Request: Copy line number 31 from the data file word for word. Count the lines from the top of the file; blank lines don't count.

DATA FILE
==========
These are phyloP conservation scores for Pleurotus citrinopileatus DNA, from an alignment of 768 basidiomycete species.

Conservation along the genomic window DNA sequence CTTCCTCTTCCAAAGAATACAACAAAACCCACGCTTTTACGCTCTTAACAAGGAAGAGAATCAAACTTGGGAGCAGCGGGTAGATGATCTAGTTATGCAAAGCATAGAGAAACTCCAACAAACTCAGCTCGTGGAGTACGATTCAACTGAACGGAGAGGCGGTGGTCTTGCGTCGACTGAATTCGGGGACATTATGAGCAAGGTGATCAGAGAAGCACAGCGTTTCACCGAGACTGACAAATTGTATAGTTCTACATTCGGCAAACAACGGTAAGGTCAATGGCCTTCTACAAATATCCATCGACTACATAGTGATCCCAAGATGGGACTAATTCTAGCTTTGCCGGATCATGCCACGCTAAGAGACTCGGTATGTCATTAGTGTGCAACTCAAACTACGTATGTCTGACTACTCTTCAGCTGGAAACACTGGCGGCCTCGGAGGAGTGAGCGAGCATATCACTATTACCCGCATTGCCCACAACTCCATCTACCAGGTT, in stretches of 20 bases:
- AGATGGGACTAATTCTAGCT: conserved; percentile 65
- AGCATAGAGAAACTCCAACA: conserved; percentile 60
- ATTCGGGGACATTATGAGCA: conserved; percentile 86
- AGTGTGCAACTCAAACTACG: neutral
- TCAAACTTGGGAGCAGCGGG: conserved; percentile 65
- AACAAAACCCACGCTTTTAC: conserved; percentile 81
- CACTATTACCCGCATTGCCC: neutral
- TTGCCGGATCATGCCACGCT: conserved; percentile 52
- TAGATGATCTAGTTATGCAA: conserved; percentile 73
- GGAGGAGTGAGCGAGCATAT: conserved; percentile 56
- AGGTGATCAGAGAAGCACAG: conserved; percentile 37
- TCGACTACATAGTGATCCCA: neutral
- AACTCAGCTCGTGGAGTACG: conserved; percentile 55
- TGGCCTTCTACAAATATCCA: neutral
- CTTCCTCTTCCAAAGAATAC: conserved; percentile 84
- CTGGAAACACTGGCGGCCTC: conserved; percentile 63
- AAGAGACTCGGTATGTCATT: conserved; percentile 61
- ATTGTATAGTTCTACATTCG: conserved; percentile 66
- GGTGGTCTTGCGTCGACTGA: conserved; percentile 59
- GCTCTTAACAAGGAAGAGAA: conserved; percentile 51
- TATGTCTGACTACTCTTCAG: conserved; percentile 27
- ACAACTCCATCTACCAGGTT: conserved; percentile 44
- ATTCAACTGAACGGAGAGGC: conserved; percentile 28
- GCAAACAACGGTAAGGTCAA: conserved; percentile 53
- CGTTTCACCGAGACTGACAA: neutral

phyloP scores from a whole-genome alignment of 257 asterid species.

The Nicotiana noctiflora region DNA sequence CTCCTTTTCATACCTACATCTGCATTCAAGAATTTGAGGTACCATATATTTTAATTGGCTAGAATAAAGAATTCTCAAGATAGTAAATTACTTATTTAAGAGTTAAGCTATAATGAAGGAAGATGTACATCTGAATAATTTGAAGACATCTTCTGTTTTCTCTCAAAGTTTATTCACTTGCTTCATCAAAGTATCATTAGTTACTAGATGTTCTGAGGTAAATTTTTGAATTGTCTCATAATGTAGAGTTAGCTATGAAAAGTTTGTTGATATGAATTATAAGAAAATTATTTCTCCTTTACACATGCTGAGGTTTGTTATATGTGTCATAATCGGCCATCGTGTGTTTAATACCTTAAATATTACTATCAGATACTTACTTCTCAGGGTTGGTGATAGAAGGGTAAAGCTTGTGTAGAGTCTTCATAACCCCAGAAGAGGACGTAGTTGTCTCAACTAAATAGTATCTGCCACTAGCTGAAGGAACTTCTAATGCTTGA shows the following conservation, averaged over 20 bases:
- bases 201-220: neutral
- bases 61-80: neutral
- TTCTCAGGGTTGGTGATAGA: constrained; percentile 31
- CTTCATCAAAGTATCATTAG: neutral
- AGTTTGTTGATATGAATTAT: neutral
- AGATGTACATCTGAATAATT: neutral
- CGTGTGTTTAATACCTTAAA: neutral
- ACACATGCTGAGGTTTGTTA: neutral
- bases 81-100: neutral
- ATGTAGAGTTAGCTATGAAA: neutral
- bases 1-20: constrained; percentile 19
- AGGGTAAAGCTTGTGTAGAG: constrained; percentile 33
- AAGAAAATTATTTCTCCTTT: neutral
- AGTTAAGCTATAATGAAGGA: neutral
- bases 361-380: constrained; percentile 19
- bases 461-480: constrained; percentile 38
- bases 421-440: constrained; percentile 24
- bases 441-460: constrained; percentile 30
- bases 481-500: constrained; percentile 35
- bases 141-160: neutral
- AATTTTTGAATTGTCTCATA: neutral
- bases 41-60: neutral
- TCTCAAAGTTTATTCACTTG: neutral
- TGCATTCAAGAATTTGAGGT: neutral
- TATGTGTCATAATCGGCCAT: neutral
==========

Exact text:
- bases 61-80: neutral